What are the benefits of medical massage?

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I get many questions from my patients about the benefits of medical massage as an alternative treatment for pain management.

What conditions can benefit from massage treatment?

Nearly any type of pain diagnosis could potentially benefit from massage therapy. I often refer my patients for massage therapy for problems like low back pain and neck pain. Massage can offer relief from headaches and tight shoulder muscles caused by stress. I refer cancer patients who are experiencing pain or dealing with side effects from chemotherapy. Some chemo causes neuropathy in the hands and feet, and patients often see improvement in their symptoms with regular massage. Many professional athletes are in pain because of injuries, and they’re utilizing massage and acupuncture as non-pharmaceutical treatments. Both of these can be effective methods ton control pain.

Why choose massage as a treatment for pain?

Several years ago, the American College of Physicians issued updated guidelines for treating low back pain, one of the most common complaints of patients in the U.S. Their recommendations included using non-pharmaceutical options for pain treatment, which include medical massage. By trying non-pharmaceutical options for pain management, we can possibly reduce the need for opioid treatment. Other non-pharmaceutical recommendations include heat, acupuncture and manual manipulation (chiropractic and osteopathic manipulation treatments).

What training is required for massage therapists?

Licensed massage therapists in my state, Ohio, must complete at least 750 hours of training during a nine-month school year at an approved school of massage therapy. Those hours must include both theory and practice, with courses in anatomy, physiology and other subjects, as well as clinical practice. After that, they must to pass a state examination to receive their license. Each state sets their own requirements. To be classified as a medical massage therapist requires extra training. They learn to work on conditions diagnosed by a medical professional.

What should you look for in a massage therapist? 

First of all, look for a licensed massage therapist. Then, figure out what type of massage therapy works best for you. If you prefer a light touch, usually referred to as Swedish massage, you need to ask for that. If you want something more intense, you should ask for a deep tissue massage. Each massage therapist is unique, with their own preferences and skill set. You need to let them know if they’re applying too much pressure. You want to be comfortable and without pain.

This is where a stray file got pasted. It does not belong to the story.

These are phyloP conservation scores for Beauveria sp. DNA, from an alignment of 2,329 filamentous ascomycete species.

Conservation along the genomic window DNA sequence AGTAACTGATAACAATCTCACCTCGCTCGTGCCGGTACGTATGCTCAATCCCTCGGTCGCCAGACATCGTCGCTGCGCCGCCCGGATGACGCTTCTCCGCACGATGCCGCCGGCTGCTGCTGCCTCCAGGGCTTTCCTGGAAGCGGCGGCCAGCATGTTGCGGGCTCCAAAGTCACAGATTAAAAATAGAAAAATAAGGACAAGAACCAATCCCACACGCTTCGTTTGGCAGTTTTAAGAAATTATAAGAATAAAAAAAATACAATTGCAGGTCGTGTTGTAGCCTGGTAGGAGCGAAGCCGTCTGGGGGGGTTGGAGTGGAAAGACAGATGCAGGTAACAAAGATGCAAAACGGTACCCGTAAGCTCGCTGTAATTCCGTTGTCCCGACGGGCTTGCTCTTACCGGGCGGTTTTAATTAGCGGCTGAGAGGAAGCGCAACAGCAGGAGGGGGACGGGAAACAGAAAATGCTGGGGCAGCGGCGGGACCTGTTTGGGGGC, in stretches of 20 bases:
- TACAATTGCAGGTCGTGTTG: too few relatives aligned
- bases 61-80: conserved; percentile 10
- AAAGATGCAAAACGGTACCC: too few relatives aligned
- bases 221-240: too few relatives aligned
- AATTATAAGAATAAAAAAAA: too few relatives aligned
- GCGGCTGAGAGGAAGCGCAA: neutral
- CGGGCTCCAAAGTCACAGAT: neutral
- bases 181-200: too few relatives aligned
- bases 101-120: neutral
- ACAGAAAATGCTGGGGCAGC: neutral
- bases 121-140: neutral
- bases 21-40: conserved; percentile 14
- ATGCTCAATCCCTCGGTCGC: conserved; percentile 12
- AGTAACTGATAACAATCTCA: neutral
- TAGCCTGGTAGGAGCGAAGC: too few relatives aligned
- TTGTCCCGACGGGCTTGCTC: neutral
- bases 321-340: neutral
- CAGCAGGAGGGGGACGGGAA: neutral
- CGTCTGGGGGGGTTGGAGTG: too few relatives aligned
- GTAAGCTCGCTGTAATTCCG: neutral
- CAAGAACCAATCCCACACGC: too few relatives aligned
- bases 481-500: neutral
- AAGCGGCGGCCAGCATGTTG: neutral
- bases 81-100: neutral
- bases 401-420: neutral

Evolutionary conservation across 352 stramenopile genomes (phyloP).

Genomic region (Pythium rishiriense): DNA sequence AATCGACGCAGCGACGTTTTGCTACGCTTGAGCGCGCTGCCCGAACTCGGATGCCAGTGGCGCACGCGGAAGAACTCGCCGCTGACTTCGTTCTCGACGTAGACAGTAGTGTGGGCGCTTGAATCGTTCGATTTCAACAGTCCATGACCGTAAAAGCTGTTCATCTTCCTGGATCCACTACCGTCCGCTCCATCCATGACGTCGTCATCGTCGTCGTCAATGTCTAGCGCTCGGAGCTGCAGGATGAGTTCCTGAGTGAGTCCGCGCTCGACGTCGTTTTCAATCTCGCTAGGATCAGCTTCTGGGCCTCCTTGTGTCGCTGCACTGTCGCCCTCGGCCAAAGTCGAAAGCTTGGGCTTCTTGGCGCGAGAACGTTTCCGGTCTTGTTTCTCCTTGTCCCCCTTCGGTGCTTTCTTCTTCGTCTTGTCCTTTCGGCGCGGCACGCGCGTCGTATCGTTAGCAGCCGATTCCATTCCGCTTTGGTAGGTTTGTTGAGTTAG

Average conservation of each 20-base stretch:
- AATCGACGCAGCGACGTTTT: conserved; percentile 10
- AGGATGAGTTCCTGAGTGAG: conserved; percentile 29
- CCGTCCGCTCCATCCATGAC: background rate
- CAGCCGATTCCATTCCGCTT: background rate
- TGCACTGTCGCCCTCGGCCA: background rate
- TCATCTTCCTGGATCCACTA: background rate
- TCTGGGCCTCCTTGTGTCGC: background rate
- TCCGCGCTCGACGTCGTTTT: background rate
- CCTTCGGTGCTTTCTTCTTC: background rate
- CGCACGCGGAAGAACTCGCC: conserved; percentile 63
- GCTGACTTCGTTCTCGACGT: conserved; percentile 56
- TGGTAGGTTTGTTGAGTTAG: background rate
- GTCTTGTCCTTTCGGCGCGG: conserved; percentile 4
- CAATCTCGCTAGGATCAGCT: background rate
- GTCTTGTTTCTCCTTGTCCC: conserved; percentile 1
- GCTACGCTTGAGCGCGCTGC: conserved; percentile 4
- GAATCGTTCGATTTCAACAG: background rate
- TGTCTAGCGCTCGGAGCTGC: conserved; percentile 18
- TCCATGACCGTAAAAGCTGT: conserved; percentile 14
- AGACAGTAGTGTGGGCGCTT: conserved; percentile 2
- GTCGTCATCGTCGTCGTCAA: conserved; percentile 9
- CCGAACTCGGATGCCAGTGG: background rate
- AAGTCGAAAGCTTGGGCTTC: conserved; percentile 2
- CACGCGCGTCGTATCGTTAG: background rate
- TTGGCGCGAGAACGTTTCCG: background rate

If you’re working with a medical massage therapist and treating a specific diagnosis, your therapist will help you figure out what massage treatments work best. They’ll be guided by the diagnosis and are trained to know the appropriate level of massage pressure for the condition. For some medical conditions, heavier pressure, like deep tissue, is contraindicated.

I believe hands are important tools for discovering and treating medical issues. A good massage therapist develops strong skills in this area. They spend an hour one-on-one using their skills to treat your pain. They know normal anatomy and can recognize when there’s an issue or something abnormal. After referring a patient, I maintain communication with the massage therapist to discuss the progress of the patient’s care or any new issues that surface. Patients get the additional benefit of continuity of care, along with pain management.

When should you get a massage?

If you’re in pain, you should be evaluated by your healthcare professional. Talk with your doctor about non-pharmaceutical therapies like massage therapy for treating your pain. If they’re unfamiliar with these treatments, ask for a referral to an integrative medicine-trained physician for evaluation.

Massage is an effective non-pharmaceutical treatment for pain plus it’s an excellent way to relax and decrease stress.

N. Anton Borja practices integrative medicine, acupuncture and osteopathic manipulative medicine and serves as the division director of Integrative Medicine at The Ohio State University Wexner Medical Center.